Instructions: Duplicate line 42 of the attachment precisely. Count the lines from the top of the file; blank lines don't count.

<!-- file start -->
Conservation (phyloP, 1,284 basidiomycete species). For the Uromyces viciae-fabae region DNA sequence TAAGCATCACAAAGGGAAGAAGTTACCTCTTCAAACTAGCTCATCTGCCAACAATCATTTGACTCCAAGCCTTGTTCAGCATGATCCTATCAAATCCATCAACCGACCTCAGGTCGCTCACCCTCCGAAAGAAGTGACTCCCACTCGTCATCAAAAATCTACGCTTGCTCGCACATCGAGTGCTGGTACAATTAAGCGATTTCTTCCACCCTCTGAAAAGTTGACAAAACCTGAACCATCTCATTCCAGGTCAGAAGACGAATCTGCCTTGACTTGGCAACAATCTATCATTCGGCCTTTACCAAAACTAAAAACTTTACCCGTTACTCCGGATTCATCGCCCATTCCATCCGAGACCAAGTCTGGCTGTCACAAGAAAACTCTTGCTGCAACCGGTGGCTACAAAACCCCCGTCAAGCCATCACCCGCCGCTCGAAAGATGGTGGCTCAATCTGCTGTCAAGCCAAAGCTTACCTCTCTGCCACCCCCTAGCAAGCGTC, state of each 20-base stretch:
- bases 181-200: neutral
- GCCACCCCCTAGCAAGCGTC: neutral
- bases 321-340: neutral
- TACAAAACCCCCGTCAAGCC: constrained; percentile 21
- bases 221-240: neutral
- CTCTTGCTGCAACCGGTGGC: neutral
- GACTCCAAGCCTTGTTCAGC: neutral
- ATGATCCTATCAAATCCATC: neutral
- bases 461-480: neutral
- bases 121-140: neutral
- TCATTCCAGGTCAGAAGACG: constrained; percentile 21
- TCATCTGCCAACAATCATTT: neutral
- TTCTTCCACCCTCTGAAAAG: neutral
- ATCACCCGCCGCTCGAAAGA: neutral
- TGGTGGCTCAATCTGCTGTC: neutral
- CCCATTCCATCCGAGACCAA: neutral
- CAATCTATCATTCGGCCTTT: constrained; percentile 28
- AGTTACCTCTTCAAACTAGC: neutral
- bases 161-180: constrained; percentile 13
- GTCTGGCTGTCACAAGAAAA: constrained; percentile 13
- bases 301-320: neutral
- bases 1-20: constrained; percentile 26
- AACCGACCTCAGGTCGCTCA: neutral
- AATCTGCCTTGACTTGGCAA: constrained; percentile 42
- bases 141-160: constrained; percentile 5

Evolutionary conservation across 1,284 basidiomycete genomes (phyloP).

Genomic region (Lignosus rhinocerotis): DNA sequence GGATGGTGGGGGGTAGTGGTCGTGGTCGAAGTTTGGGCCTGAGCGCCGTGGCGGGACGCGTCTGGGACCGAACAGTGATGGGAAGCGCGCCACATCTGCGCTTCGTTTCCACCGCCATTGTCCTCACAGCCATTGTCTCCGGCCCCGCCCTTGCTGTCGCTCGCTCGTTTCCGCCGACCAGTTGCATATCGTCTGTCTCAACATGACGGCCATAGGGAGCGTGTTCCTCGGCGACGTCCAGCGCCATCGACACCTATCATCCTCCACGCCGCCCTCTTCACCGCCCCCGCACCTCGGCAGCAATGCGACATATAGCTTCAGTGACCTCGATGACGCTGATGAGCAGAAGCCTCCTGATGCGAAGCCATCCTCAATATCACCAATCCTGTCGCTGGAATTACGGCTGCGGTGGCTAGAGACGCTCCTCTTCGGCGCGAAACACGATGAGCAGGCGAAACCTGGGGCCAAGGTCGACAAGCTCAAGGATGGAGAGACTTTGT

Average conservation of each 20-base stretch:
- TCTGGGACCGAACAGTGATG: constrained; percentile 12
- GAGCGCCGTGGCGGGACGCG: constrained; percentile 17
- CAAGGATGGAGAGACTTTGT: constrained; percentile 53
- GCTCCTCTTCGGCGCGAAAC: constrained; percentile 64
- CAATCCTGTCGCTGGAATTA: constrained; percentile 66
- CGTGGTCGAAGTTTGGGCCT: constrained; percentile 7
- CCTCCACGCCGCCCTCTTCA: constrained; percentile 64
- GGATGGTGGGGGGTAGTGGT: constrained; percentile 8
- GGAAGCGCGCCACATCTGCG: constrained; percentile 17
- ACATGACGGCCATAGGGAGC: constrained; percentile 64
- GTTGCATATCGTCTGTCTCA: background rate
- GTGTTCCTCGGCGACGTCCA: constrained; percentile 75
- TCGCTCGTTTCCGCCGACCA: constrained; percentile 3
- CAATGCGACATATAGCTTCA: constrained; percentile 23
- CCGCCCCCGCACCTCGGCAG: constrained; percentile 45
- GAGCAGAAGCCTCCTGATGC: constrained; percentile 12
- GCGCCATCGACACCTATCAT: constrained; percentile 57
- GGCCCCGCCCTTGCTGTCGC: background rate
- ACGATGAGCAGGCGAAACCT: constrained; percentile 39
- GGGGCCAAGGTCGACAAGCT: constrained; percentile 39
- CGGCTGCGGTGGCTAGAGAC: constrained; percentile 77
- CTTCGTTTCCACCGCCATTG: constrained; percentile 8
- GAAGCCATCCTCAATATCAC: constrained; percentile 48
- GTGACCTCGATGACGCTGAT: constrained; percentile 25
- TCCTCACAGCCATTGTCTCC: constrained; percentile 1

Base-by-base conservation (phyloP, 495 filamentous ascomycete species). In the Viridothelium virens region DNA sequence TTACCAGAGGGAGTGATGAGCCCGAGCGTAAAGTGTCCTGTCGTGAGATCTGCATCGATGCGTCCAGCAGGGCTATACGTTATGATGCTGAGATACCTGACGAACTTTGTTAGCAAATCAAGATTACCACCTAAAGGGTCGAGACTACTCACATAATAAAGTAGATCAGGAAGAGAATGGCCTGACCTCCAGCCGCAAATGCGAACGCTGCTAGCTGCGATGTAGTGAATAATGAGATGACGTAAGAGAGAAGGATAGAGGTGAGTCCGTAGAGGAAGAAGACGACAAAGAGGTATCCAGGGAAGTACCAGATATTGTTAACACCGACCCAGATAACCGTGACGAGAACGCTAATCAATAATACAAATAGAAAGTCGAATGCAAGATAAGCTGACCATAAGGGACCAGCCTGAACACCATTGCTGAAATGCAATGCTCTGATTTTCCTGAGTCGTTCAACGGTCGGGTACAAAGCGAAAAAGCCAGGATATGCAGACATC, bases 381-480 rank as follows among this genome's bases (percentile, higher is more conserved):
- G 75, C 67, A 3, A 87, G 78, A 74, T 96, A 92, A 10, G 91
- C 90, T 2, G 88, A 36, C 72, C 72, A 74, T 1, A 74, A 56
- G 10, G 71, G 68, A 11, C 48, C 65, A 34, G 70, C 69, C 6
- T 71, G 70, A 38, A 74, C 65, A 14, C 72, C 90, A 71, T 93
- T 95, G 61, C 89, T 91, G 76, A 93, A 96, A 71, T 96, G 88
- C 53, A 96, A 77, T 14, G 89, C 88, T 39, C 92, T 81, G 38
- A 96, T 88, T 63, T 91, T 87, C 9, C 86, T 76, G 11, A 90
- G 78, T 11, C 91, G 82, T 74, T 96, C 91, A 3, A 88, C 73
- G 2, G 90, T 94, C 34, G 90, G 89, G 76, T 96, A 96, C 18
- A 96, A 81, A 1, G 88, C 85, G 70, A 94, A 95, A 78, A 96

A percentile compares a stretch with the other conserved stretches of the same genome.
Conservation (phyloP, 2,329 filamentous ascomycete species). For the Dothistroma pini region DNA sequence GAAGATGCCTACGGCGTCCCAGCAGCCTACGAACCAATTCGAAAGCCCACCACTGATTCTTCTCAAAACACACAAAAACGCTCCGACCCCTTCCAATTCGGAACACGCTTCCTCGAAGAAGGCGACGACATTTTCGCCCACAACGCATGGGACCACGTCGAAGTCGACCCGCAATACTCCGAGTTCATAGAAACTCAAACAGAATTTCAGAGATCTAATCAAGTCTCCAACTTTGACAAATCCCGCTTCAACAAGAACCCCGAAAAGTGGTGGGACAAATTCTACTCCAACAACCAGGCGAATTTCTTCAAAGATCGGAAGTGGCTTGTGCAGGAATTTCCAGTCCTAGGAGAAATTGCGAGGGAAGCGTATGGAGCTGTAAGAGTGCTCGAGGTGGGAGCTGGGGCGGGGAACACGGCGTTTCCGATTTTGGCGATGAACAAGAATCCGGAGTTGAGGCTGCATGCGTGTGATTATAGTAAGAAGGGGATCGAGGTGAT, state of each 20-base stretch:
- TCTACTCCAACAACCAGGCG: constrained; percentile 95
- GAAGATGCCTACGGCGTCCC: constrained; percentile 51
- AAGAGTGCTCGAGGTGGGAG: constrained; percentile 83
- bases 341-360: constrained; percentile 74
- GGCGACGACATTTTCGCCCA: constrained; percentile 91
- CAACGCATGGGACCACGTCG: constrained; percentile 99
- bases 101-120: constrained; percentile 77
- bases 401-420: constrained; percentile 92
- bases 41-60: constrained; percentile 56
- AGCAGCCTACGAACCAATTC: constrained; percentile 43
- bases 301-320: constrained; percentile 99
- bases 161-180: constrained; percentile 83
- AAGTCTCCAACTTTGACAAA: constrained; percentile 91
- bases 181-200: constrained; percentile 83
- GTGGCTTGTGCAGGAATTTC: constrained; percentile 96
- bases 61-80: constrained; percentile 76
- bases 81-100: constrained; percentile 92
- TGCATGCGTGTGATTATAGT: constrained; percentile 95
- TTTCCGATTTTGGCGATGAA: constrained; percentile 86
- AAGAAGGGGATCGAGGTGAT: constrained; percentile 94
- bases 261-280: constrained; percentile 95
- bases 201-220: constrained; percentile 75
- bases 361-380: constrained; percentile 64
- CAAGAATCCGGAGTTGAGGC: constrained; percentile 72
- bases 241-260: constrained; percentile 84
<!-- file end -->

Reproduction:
- TCGCTCGTTTCCGCCGACCA: constrained; percentile 3